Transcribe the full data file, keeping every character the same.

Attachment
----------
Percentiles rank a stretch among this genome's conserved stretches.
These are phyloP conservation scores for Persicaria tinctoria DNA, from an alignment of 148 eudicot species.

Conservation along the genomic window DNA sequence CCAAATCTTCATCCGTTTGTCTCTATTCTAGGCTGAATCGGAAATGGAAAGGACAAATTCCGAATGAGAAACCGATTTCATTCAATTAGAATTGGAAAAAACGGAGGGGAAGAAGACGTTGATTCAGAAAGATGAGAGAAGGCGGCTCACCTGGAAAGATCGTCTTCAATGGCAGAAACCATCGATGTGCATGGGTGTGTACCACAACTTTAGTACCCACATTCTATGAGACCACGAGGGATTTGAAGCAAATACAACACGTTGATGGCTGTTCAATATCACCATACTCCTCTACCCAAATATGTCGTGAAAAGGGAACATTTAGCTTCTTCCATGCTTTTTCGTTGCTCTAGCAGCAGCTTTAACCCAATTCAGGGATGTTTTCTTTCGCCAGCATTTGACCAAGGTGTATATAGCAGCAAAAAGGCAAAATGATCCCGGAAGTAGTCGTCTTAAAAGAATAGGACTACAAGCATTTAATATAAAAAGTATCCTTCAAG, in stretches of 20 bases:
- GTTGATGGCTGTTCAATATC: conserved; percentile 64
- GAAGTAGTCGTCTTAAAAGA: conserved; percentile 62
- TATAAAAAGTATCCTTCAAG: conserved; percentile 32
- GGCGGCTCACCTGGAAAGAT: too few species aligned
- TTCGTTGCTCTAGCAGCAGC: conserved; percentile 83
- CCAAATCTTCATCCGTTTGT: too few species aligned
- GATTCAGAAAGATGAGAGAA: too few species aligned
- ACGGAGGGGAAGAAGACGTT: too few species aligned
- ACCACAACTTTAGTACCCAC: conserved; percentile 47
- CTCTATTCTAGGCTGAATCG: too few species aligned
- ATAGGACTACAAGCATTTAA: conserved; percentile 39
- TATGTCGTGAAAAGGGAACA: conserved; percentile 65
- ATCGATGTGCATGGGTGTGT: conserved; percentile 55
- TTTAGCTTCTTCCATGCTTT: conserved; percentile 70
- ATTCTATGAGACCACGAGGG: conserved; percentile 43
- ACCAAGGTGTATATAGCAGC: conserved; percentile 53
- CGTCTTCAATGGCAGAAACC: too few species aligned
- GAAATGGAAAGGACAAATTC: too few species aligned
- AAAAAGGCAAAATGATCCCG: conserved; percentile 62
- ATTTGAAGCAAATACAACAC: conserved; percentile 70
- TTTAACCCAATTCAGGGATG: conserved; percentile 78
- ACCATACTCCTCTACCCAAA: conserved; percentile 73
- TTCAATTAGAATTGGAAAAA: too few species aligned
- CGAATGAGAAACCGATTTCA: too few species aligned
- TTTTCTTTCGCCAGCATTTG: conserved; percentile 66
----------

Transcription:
Percentiles rank a stretch among this genome's conserved stretches.
These are phyloP conservation scores for Persicaria tinctoria DNA, from an alignment of 148 eudicot species.

Conservation along the genomic window DNA sequence CCAAATCTTCATCCGTTTGTCTCTATTCTAGGCTGAATCGGAAATGGAAAGGACAAATTCCGAATGAGAAACCGATTTCATTCAATTAGAATTGGAAAAAACGGAGGGGAAGAAGACGTTGATTCAGAAAGATGAGAGAAGGCGGCTCACCTGGAAAGATCGTCTTCAATGGCAGAAACCATCGATGTGCATGGGTGTGTACCACAACTTTAGTACCCACATTCTATGAGACCACGAGGGATTTGAAGCAAATACAACACGTTGATGGCTGTTCAATATCACCATACTCCTCTACCCAAATATGTCGTGAAAAGGGAACATTTAGCTTCTTCCATGCTTTTTCGTTGCTCTAGCAGCAGCTTTAACCCAATTCAGGGATGTTTTCTTTCGCCAGCATTTGACCAAGGTGTATATAGCAGCAAAAAGGCAAAATGATCCCGGAAGTAGTCGTCTTAAAAGAATAGGACTACAAGCATTTAATATAAAAAGTATCCTTCAAG, in stretches of 20 bases:
- GTTGATGGCTGTTCAATATC: conserved; percentile 64
- GAAGTAGTCGTCTTAAAAGA: conserved; percentile 62
- TATAAAAAGTATCCTTCAAG: conserved; percentile 32
- GGCGGCTCACCTGGAAAGAT: too few species aligned
- TTCGTTGCTCTAGCAGCAGC: conserved; percentile 83
- CCAAATCTTCATCCGTTTGT: too few species aligned
- GATTCAGAAAGATGAGAGAA: too few species aligned
- ACGGAGGGGAAGAAGACGTT: too few species aligned
- ACCACAACTTTAGTACCCAC: conserved; percentile 47
- CTCTATTCTAGGCTGAATCG: too few species aligned
- ATAGGACTACAAGCATTTAA: conserved; percentile 39
- TATGTCGTGAAAAGGGAACA: conserved; percentile 65
- ATCGATGTGCATGGGTGTGT: conserved; percentile 55
- TTTAGCTTCTTCCATGCTTT: conserved; percentile 70
- ATTCTATGAGACCACGAGGG: conserved; percentile 43
- ACCAAGGTGTATATAGCAGC: conserved; percentile 53
- CGTCTTCAATGGCAGAAACC: too few species aligned
- GAAATGGAAAGGACAAATTC: too few species aligned
- AAAAAGGCAAAATGATCCCG: conserved; percentile 62
- ATTTGAAGCAAATACAACAC: conserved; percentile 70
- TTTAACCCAATTCAGGGATG: conserved; percentile 78
- ACCATACTCCTCTACCCAAA: conserved; percentile 73
- TTCAATTAGAATTGGAAAAA: too few species aligned
- CGAATGAGAAACCGATTTCA: too few species aligned
- TTTTCTTTCGCCAGCATTTG: conserved; percentile 66